In a world where there's too much to do -- and too little time to do it in -- we're always looking for shortcuts. So when we stumbled upon <a href="http://kurtsh.spaces.live.com/blog/cns!DA410C7F7E038D!1665.entry" target="_blank">a blog entry</a> by Kurt Shintaku over on Windows Live Spaces that promised to let us install Vista from a flash drive instead of an optical disc, there was certainly interest.
Corporate response to the influx of Web 2.0 technologies is as varied as companies themselves. Here are some tips for developing security policies and practices that best fit your company, from restrictions on social sites to rules on mini devices and instant messaging. Plus, we offer expert tips for communicating these new Web 2.0 policies to workers.
Written by Computerworld Staff •
14 March 07 13:09
One reader asks: "My company is expecting to make the move to VoIP in the next year or so. I would like to learn some basics before the move is made and hopefully be able to ask the rights questions as the selection is made. Without hocking the family jewels, is there a way that I can build some experience?"
Virtualization -- the move to go from real, physical hardware to virtual hardware -- is being seen as one of the "next big things" in IT. There are more virtualization options for IT departments than ever before, including open-source applications from Xen and Virtual Iron; Microsoft's Virtual Server taking off like wildfire; and the venerable VMware products.
As heavy power users, IT departments have a key part to play in reducing greenhouse gas emissions. And apart from the environmental impact, they need to make sure they don't exhaust their capacity. A recent Gartner report notes that 50 percent of data centres will have insufficient power and cooling capacity by 2008.
One reader asks: "I have been asked to connect a building to our network that isn't currently connected. While this building, albeit a small one, is a stone's throw from two other buildings, the decision was made when the fiber backbone was installed between the building to not include this building because it was due to be torn down in the near future. That was several years ago and before my time but the building still exists. I have now been asked by a department head to provide costs estimates for connecting connecting the building to the network. After consulting the drawings for the fiber backbone, there is conduit running to the building but only phone lines were run to the building. Only a couple of people are expected to be in this building at any given time. What will be the best option for connecting this building to the network?"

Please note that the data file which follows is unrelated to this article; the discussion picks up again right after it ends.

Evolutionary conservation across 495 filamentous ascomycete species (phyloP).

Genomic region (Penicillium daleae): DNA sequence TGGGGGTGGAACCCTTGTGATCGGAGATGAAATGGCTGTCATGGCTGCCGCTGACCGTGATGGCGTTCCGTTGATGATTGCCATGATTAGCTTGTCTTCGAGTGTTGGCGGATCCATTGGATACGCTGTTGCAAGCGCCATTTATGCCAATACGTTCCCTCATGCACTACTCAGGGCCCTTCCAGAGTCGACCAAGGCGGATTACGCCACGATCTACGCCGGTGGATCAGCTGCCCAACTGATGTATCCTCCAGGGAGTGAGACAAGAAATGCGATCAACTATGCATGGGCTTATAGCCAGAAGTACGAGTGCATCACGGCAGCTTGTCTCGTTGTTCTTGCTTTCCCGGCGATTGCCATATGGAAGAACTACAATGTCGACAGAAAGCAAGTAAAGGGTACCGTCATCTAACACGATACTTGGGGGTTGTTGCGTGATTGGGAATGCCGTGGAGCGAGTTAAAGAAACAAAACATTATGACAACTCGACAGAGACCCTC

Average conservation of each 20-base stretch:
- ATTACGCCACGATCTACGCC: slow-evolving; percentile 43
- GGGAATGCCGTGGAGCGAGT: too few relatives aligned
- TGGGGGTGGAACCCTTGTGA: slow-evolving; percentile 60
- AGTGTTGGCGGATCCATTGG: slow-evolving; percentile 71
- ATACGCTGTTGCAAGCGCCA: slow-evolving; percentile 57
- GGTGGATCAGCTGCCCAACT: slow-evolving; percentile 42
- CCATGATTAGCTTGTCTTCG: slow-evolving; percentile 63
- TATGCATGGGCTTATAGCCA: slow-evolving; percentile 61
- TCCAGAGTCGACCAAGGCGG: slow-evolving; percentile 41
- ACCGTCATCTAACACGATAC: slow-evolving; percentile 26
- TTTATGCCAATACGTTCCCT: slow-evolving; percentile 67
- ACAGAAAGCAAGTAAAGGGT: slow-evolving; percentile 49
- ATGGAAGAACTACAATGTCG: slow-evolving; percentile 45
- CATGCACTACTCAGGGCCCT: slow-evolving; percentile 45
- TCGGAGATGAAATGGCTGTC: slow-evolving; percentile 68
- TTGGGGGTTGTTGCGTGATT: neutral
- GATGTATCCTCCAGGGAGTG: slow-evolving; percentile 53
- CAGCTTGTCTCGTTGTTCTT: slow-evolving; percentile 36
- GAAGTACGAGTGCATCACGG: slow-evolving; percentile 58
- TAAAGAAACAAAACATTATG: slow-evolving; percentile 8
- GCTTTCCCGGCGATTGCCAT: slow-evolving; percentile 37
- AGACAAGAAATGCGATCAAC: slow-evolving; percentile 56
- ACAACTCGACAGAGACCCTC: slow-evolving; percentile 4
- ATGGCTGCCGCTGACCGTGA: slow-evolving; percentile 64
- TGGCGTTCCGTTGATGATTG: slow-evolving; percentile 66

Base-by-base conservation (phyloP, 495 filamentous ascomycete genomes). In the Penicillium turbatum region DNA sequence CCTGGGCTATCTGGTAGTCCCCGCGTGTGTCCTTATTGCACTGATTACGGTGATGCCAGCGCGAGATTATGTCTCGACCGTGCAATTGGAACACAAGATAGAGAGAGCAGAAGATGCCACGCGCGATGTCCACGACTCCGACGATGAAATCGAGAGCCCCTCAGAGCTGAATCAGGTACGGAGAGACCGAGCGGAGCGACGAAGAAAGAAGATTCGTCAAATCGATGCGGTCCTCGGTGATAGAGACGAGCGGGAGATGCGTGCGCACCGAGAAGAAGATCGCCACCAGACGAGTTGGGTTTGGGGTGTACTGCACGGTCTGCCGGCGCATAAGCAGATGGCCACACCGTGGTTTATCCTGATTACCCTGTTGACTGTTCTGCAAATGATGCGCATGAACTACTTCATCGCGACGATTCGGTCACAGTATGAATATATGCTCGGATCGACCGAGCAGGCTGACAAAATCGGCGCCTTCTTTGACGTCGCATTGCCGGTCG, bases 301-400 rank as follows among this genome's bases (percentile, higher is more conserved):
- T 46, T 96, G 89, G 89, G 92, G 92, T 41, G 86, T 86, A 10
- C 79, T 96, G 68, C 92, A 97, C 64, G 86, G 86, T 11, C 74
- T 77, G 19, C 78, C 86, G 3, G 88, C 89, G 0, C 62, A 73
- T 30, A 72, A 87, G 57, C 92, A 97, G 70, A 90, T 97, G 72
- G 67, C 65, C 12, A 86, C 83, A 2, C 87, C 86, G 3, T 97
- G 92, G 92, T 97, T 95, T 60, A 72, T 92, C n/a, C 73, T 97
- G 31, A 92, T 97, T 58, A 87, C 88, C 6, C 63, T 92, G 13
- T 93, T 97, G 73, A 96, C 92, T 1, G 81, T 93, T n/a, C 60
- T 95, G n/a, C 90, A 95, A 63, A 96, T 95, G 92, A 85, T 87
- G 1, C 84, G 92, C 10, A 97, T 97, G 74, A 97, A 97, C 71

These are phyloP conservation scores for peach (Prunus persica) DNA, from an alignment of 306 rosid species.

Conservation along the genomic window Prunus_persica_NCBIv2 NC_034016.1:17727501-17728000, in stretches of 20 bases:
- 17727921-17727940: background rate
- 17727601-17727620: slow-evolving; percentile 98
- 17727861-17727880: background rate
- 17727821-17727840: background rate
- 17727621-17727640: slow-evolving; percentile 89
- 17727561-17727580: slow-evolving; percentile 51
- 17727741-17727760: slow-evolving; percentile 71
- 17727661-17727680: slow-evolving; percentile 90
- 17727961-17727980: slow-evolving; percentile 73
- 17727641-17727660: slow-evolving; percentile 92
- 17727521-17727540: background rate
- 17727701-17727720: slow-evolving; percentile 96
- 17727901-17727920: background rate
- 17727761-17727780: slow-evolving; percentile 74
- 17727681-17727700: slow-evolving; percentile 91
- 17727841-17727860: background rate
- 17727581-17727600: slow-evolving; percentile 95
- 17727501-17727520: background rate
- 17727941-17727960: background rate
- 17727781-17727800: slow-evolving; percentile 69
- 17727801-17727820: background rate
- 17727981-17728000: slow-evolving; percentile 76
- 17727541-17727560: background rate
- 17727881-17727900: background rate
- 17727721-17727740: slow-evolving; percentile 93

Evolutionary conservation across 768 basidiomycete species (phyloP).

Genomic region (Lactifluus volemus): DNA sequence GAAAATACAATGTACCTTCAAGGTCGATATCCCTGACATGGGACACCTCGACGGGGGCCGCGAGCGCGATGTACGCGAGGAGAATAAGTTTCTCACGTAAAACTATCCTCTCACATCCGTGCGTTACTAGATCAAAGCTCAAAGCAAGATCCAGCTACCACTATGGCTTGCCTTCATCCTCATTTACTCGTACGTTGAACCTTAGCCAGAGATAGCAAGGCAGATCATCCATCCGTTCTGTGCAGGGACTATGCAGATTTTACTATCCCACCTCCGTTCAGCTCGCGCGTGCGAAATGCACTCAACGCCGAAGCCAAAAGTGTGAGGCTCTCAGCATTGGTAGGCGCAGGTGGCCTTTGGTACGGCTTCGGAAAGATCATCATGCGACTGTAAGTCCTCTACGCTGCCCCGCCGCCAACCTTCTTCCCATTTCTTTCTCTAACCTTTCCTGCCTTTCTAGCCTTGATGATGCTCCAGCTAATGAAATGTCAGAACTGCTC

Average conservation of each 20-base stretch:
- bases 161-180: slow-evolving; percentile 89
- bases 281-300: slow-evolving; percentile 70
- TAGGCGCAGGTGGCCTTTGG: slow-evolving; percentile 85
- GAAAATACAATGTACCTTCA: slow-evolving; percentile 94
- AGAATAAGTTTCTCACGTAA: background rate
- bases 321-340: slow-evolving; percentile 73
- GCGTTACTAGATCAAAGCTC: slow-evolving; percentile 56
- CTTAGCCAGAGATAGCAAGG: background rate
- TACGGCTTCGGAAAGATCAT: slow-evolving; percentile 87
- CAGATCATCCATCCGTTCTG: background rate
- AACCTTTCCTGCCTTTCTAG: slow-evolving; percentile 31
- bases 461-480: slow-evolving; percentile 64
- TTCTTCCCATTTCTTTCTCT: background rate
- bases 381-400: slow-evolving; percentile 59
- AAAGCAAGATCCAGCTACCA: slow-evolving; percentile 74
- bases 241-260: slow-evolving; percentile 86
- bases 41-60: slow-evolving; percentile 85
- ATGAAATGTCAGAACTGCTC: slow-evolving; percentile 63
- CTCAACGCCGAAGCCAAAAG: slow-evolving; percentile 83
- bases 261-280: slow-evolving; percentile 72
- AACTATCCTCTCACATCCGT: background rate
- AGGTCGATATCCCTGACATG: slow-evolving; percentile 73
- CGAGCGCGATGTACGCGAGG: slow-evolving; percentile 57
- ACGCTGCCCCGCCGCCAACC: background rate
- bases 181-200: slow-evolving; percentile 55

The popularity of wireless LANs is increasing as is the use of wireless Internet access points, so the need for secure and encrypted e-mail exchanges is becoming more critical. While there are many implementations of e-mail encryption, one of the most popular e-mail servers is Microsoft Exchange 2003 Server which has built-in encryption capabilities.
A few years ago, there was lots of excited chatter about how we were on the brink of becoming a paperless society. No longer would offices be cluttered up by reams of reports. Faxes would be replaced by electronic communiques. Even items that it seemed would have to be printed because they required a physical signature would disappear as we learned to trust digital signatures on e-mails.
OK, you're in the home stretch. You've issued your telecom RFP, assessed the responses and concluded your contract negotiations. You've got rates you can live with and services that represent a net improvement over what you're getting now. You're done, right?
Techies usually hate dealing with sales folk, because we seem to come from different worlds. Engineering is about honesty: Either that bridge will hold or it won't. Sales is about deceit (or so we geeks assume): Lie to the customer and cash the commission.
For many moons now, PC publications have talked about ways to connect devices wirelessly. As far as wired connections went, innovations have seemed thin on the ground. However, a way of physically connecting devices using something called Powerline -- a concept that has been around for three or four years -- is now making its presence felt in the U.K.
The 2.6.19-rc4 prepatch release did not go quite as well as the developers might have liked; some confusion over the return type for an internal function led to an undesirable mixing of pointer and integer types in the depths of the block layer. As it turns out, gcc noticed this problem and duly issued warnings about it, but nobody saw them before the mistaken patch was merged and the resulting kernel shipped. This is, in other words, a problem which should have been easily avoidable.
Businesses of all sizes today are graduating from the first stage of Internet use, dominated by e-mail, to a new stage characterized by increasing use of the Internet for research and of instant messaging (IM) to supplement telephone and e-mail for communications both inside the company and with clients and business partners.
If you have given your trusted employees and key contractors remote access to your network via a client virtual private network (VPN), congratulations! By now, you have seen the productivity and cost benefits from allowing collaboration that surmounts geographical separation.
In order to achieve success with omnichannel customer experience strategy, companies need to utilise user personas, while maintaining excellence across all channels, according to customer transformation service expert, Brad Starr.
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